A childish plan from the Trump Administration would have perfectly trolled the left, but its implementation could have had serious consequences.
The Trump Era has seen conservative thought and policy reduced to trolling the left on occasion.
In this age, the ironies of life and politics have a particular weight. They highlight inconsistency and hypocrisy. And in that sense, trolling the left is an exercise in a form of intellectual apologetics. One is able to defend one’s own political system by tearing down the ideas of the other side.
Other times, trolling the left is the product of spite, anger, and frustration. There are times when I wonder what it would be like if every republican voted for Bernie Sanders. You’ve got to give the people what they want. Unending benefits, amnesty, restriction of liberty. Vote for it all, just to see what happens to the nation.
That desire to give the people what the want is tempered by principle. Regardless of what value there is in being able to say “I told you so,” there is always considerable risk in causing others harm in your quest to troll the left.
This is where we find the Trump Administration.
Slate reports that “The Trump administration, the Washington Post reported Thursday, came up with a cartoonishly villainous plan and then pressured immigration officials to carry out the Trumpian scheme of arresting undocumented migrants coming into the country and then busing them and releasing them on the streets of so-called sanctuary cities. The aim? Retaliation, of course, against political enemies and for not treating undocumented families like criminals.”
Yeah yeah, I know it’s Slate.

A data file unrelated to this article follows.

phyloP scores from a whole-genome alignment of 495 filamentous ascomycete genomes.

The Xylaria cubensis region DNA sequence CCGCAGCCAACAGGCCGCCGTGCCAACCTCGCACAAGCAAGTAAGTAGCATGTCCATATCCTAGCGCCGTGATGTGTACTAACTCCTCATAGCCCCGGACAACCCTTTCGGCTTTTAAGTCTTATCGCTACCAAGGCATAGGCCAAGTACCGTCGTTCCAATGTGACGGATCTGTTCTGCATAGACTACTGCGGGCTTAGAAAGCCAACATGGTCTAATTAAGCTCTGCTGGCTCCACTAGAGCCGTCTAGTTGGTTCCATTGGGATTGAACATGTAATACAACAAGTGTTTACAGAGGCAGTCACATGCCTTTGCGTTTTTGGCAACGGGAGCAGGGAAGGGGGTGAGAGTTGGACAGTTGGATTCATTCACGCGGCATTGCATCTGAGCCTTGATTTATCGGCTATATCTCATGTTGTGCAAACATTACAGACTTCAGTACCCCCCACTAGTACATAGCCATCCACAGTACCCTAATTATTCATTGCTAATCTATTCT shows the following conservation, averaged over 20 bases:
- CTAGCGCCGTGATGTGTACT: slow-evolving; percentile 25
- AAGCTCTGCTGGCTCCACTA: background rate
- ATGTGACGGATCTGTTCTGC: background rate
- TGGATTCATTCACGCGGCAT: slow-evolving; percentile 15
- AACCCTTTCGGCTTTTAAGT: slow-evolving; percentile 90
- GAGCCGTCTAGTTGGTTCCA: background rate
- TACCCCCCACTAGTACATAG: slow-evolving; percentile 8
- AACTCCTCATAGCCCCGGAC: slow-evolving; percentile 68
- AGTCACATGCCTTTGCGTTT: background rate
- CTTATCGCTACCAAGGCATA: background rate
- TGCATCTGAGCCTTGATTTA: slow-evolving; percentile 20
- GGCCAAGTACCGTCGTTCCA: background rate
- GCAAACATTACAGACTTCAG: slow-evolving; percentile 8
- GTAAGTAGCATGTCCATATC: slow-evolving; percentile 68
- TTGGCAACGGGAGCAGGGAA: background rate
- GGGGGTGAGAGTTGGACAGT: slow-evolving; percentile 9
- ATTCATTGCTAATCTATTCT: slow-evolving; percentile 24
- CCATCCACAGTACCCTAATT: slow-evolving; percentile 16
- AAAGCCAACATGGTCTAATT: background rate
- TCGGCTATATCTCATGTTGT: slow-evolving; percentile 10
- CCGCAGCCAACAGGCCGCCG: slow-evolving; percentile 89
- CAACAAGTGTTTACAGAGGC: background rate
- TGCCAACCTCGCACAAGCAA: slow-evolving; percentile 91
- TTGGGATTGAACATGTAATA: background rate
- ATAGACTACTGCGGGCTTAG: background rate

Their characterization of the plan proves my point regarding the utility/futility of trolling the left.
1: The left loves illegal immigrants. We are repeatedly told that illegals commit less crime than the native population. We are repeatedly told how illegals are a boon to society. We are repeatedly told how it’s inhumane to deport human beings. So city councils, county boards, and state legislatures are willing to shield illegal immigrants from the consequences of violating the United States’ sovereignty. Yet when the Trump Administration merely wants to test those sentiments by giving aliens sanctuary, the left denounces the plan as “cartoonishly villainous.”
When I was in college, I took an International Relations course. In it, we had several simulations designed to test our knowledge of various diplomatic viewpoints and strategies. In the first simulation we did, the various nations or entities had to deal with a Zombie Apocalypse. During the simulation, Russia threatened to airdrop Zombies on unaffected nations. In the nuances between realism, neo-realism, and international liberalism, we find that a nation or two in this simulation were willing to negotiate with the Zombies, down-playing their threat. Yet when Russia threatens to transport Zombies to the unaffected nations, previously idealist and liberal states suddenly took the realist position, which acknowledges the likelihood of risk and harm.
Now, before you freak out, I am not comparing Trump to Russia and I am not comparing illegal aliens to Zombies. It’s an illustration from a college course. That’s it. Its purpose is to show how ideological viewpoints change when the risk becomes personal. It’s this conflict between personal and theoretical idealism/liberalism and practical realism.
2: After Trump points out the left’s unwillingness to remain idealists by forcing them to put their money where their sanctuary mouth is, the realist concerns still remain. And without getting into the stats behind immigrant crime, even if there is a marginal risk of harm coming to an American citizen at the hands of someone who should not be present in the country, in a sanctuary city, that liability falls on Trump.
In order to prove a point, the Trump Administration, was willing to risk harming American citizens. If the Trump Administration was interested in principle and not trolling, no amount of spite would permit it to carry out this policy.
Conservative thought may have room for this type of thinking:
We can joke about these things when the policy doesn’t come with such a risk. But it’s really not a good idea here. And the occasional trolling may also backfire.
If Trump is a realist on immigration and sees a threat from illegal aliens, why would he abandon his view for political points?
But don’t worry, the plan never went anywhere.
Slate says, “This was just a suggestion that was floated and rejected, which ended any further discussion,” the White House statement said.